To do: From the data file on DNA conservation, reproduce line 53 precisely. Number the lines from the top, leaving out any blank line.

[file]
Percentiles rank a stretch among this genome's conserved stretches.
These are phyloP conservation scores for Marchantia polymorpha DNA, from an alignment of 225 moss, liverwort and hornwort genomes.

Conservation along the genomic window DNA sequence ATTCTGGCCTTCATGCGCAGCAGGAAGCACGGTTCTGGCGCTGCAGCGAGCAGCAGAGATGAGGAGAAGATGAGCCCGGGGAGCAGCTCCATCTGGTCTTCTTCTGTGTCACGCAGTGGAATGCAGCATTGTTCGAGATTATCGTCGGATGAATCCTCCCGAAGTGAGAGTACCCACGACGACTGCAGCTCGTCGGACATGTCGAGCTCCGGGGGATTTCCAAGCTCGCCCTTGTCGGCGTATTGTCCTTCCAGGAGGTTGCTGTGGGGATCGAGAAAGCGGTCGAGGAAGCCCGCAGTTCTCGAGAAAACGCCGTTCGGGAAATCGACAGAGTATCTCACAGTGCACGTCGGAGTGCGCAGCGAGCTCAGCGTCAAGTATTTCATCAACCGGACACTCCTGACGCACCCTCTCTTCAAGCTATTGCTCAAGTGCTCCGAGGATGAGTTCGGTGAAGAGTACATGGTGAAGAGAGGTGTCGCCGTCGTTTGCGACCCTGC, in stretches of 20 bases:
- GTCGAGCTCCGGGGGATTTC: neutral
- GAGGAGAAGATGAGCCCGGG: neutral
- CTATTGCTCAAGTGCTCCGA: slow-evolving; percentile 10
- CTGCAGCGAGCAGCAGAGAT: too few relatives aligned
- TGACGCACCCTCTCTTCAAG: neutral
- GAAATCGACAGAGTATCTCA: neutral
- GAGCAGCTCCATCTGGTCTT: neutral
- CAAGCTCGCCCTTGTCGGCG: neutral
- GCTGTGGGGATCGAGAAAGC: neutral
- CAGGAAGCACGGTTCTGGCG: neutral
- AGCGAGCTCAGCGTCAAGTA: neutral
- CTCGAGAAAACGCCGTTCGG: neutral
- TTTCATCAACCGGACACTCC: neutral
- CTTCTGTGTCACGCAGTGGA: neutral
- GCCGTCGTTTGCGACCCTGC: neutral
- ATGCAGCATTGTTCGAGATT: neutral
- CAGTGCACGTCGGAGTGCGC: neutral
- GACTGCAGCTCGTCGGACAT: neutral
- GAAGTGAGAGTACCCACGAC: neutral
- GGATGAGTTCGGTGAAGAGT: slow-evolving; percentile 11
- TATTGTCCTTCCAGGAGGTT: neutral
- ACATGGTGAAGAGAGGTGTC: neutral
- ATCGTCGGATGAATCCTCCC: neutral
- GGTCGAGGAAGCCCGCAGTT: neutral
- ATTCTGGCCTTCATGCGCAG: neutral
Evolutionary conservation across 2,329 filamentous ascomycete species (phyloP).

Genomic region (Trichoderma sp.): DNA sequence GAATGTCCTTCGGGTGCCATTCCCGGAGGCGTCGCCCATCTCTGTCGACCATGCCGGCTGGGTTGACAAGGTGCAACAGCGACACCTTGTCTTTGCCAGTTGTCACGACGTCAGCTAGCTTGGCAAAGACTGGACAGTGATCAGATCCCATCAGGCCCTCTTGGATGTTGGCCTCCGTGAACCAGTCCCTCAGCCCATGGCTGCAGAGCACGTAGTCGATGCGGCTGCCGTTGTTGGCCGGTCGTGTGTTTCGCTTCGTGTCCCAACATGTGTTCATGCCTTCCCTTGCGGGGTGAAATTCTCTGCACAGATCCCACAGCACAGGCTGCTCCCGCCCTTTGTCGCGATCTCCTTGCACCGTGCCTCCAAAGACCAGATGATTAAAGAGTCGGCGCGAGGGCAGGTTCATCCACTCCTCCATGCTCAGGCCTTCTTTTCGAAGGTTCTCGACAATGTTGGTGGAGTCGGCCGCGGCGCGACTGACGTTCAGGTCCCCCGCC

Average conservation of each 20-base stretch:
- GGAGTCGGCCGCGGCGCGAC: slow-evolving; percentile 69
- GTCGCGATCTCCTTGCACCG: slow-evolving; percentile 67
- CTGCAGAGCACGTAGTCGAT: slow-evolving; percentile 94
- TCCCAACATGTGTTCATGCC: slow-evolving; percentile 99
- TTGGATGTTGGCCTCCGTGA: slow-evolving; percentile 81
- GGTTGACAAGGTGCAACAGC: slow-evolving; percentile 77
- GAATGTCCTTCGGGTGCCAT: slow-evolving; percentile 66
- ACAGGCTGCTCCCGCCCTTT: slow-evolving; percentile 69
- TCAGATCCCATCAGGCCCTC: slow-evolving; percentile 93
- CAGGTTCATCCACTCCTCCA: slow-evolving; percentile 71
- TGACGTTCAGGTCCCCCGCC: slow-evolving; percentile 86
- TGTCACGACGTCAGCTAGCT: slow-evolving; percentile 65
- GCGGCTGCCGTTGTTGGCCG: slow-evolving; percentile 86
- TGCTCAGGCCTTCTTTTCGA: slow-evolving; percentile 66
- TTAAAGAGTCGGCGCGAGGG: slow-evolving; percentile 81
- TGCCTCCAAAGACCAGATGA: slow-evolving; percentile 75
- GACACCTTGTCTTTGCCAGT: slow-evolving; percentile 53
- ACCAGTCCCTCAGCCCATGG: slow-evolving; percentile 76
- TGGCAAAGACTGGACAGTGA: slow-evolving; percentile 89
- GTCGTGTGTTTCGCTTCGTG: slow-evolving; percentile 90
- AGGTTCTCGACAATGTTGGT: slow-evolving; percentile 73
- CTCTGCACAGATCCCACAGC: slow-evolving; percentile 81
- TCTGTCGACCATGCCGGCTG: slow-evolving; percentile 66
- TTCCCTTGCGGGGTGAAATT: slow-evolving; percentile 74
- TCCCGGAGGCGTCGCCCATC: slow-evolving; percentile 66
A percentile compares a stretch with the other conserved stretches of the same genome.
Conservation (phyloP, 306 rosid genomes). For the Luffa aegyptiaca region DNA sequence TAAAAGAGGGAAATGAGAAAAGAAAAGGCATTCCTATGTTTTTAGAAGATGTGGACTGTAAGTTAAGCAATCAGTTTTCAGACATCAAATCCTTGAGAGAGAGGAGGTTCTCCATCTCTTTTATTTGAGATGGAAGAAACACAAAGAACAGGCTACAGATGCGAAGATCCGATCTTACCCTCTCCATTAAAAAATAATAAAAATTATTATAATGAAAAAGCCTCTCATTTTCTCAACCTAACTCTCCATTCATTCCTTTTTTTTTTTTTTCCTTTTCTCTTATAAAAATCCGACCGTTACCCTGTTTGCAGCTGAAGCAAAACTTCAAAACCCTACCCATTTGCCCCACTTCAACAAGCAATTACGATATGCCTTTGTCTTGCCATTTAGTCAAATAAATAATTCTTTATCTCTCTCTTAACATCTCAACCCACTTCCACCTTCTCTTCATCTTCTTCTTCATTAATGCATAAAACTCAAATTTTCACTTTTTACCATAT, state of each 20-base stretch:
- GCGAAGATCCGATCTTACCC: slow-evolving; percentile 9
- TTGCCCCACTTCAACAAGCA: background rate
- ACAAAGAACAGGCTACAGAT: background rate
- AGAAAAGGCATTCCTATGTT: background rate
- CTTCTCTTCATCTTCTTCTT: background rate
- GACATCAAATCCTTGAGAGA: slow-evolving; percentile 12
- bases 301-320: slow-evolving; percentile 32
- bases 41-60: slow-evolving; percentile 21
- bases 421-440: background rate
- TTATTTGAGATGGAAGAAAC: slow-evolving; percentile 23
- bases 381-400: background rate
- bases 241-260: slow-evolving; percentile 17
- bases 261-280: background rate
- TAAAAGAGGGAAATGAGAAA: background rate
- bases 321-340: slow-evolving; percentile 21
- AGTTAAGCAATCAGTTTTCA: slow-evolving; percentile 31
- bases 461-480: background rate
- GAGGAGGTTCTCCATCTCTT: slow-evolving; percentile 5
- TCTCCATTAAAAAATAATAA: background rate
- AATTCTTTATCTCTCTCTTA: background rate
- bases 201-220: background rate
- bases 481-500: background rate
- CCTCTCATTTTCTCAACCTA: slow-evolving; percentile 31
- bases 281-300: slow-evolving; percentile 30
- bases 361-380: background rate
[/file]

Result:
- CTCTGCACAGATCCCACAGC: slow-evolving; percentile 81